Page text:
Case Study: SEEK Choice Architecture Redesign

Research + Design + Delivery

Stock photo for illustrative purposes only

Problem

It’s no secret that the way options are displayed can have a huge impact on the choices people make. When it comes to your product offering, it’s imperative you design a choice architecture that will serve your business objectives while still providing a clear, honest experience that’s easy for your users to navigate.

I recently lead the redesign of our product choice architecture at SEEK, an enterprise B2B commercial business within the employment sector. The company was undergoing a business model transformation, and wanted to push a new strategic product in market. The existing choice architecture was no longer serving business objectives.

The UI sat within the primary revenue conversion funnel and was highly sensitive. As such, it was imperative any new design protect the existing revenue. Due to the strategic importance to the business, many senior stakeholders were involved.

Process + Research

The business problem and objective were clear, and there were a number of stakeholders suggesting solutions. However I felt strongly that our cross-functional team should lead the initiative, and that we should explore a broad range of design solutions before committing to any one. I held a sketch-up workshop with our product team to align on the problem and objective, and to brainstorm solution approaches. I then socialised a handful of our favourite designs with other UX’ers across the business for feedback and iteration.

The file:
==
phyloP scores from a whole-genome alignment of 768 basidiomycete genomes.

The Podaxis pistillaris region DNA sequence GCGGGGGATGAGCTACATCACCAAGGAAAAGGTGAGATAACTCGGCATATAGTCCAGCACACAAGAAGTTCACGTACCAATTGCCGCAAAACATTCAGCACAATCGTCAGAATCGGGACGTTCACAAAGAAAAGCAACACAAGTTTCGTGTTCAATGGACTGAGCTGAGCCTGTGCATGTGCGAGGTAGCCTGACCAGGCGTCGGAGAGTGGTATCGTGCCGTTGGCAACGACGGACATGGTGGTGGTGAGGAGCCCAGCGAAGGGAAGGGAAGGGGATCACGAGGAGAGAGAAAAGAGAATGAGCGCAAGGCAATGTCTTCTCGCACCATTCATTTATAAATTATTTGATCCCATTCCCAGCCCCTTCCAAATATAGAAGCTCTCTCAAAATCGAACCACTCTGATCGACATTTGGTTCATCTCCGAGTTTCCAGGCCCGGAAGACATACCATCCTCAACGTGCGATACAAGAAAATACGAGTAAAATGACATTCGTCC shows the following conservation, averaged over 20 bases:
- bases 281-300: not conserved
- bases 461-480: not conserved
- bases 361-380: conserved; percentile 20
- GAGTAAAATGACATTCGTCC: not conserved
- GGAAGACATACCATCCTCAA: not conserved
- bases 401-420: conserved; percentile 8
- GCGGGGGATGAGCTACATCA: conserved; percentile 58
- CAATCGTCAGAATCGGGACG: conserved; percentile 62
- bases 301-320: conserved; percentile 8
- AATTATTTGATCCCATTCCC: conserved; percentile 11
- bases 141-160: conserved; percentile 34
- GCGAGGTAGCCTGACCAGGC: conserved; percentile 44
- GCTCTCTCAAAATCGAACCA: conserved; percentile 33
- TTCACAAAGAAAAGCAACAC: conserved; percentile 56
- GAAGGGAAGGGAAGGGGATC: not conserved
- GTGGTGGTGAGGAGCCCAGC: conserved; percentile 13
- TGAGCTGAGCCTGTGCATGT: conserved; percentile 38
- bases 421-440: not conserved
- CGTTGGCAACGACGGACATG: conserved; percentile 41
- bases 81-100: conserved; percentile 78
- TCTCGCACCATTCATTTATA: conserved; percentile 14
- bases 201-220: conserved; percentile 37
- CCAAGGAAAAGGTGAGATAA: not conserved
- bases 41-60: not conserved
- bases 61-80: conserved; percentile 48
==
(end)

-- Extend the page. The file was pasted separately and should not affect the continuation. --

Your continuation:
To ensure transparency throughout the design process, I created a UX wall within our team space and held informal weekly showcases for stakeholders. Once I had narrowed down to a couple of refined designs, I was keen to run a usability study. I was met with some resistance from stakeholders, who wanted to release the design immediately and monitor the results. I was able to explain that the study would compliment the release, and that we should do both. I facilitated and analysed the usability study in our lab with customers, and recruited a number of stakeholders to observe and take notes. Insights from the research informed further design iterations.

The new, validated design was released to a small pilot in market for monitoring. I worked closely with our customer service team to monitor feedback.

Outcomes + Value Delivered

Strategic product adoption doubled and the new design was scaled to 100% of users.

Lessons Learned

Whenever you have many stakeholders involved, design by committee is a risk (or worse, the dreaded HiPPO effect). A great way to work through this challenge is by booking regular, recurring research with users to drive the design decisions.